TIME and tide — and also season and weather — wait for no man. Taking this truism to heart, the government decided to move on a vital agricultural sector that has never failed to stir controversy. That is cotton production — the key cash crop for our economy. This time the government has decided to be discreet and avoid ‘unnecessary’ publicity.
Foremost came the devastating news that Pakistan had once again fallen short of the target set for cotton production this year as disclosed by the Pakistan Cotton Ginners Association in January. Only 8.3 million bales were produced as against 10.4m last year. Cotton production has been on the decline for more than a decade. Punjab, the province which has the largest share of the country’s cotton, has obviously suffered the most. It has also seen a fall in the area under cultivation and yield per acre.
IN these trying times of lockdowns, I have found relief in books. Currently, Michelle Obama has brought me the comfort I was looking for. America’s former first lady’s memoir, Becoming, grips your attention with its lucid style. It also gives you a graphic insight into the life of the African-American community, whose struggle has fascinated me since Martin Luther King made his famous ‘I have a dream’ speech more than 50 years ago.
VIRAL fear is experienced by young and old alike globally – but not uniformly. Viral pandemic, it is certified, Covid-19 is also a search engine on the stratifications of globalization. The impact is manifold and varied culturally and economically, and we may only learn empirically if there are any impermeable layers. There is interaction and adaptation; yet there may be responses and outcomes that will never be felt in common and so a separate-ness be reaffirmed.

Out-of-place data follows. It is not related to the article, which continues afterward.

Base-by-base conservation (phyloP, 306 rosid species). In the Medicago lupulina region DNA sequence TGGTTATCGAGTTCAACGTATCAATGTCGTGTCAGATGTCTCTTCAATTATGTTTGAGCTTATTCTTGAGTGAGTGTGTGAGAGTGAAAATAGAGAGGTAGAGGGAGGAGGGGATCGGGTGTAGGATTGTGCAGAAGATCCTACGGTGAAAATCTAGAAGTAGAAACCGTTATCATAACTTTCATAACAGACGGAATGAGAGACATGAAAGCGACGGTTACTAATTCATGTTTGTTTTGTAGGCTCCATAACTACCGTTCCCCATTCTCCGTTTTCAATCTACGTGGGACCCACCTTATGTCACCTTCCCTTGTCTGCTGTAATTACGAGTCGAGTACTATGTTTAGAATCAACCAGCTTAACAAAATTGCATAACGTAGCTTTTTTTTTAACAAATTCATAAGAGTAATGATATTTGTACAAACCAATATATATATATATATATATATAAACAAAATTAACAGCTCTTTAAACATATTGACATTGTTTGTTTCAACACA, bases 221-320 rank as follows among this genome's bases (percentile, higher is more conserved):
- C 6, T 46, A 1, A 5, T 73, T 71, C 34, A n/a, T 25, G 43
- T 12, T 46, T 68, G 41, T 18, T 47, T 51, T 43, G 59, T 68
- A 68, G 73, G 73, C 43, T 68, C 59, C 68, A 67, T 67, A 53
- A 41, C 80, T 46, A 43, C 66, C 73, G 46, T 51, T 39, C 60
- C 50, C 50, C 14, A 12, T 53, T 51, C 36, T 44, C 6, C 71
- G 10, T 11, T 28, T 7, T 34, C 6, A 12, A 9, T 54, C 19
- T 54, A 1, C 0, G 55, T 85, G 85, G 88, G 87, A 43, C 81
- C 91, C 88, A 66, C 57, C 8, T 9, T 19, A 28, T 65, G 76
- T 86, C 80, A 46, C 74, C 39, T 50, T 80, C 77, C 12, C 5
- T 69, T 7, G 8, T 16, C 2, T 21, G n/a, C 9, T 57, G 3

HERE is something to take your mind off the novel coronavirus
pandemic that has overwhelmed the globe. I would like to take you to
another world — the world of education. It is too early to speculate
about the post-virus age. We can, however, use the opportunity provided
by the lockdown to ponder issues pertaining to education. The fact is
that they have never received much thought.
‘Karachi, no one owns this city’, is yet another of the doleful explanatory clichés about the metropolis. Yet Karachi might be better off if it was left alone for a bit – at present it continues to be what it has long been: a battleground for civic and political ownership. Despite the pitiable state it has been reduced to by its varied custodians it remains a prize — demographically and thence politically — and always geo-strategically — as a port.
IN his keynote speech at the recent Karachi Literature Festival
(KLF), historian William Dalrymple spoke of the litfests that have
mushroomed in South Asia in a “fantastic” way. There is no denying that
these literary events are crowd-pullers. Dalrymple estimates that India,
which initiated the trend with the Jaipur Literature Festival — the
most well attended in the world — in 2004, now has 60 litfests a year.
He spoke of 10 being held in Pakistan, though I am not clear how he
arrived at this figure.
Truthdig is proud to present this article as part of
Global Voices: Truthdig Women Reporting, a series from a network of
female correspondents around the world who are dedicated to pursuing
truth within their countries and elsewhere.
THE 2019 Annual Status of Education Report (Aser) launched recently
is the ninth in the series. No other knowledge assessment exercise in
Pakistan of this nature has been so sustained. Though there was a gap,
its overall performance has still been good. It serves as a reliable
yardstick to measure the quality of learning in the country especially
in the rural areas where the majority of the population lives.
THE medium of instruction in school is once again being hotly
debated, not that the issue had ever been resolved. But now that the
pro-mother language lobby has gained more leverage over the years, its
voice is being heard. That is why passions generated by the language
issue cannot be slapped down.
What provoked the controversy this time? It was a report prepared by a
subcommittee of the National Curriculum Council on the medium of
instruction that caused the ruckus. Later, a member of the NCC described
the report as a piece of ‘misreporting’. The so-called wrong report had
prescribed English as the medium for quite a few subjects from primary
to Grade XII. The regional languages had been omitted totally. It was
the latter omission that had led to the deafening furore on social media
— and quite understandably so. Mercifully, a clarification was later
issued by the government explaining that the question of the languages
to be used as the medium had been left to the provincial governments to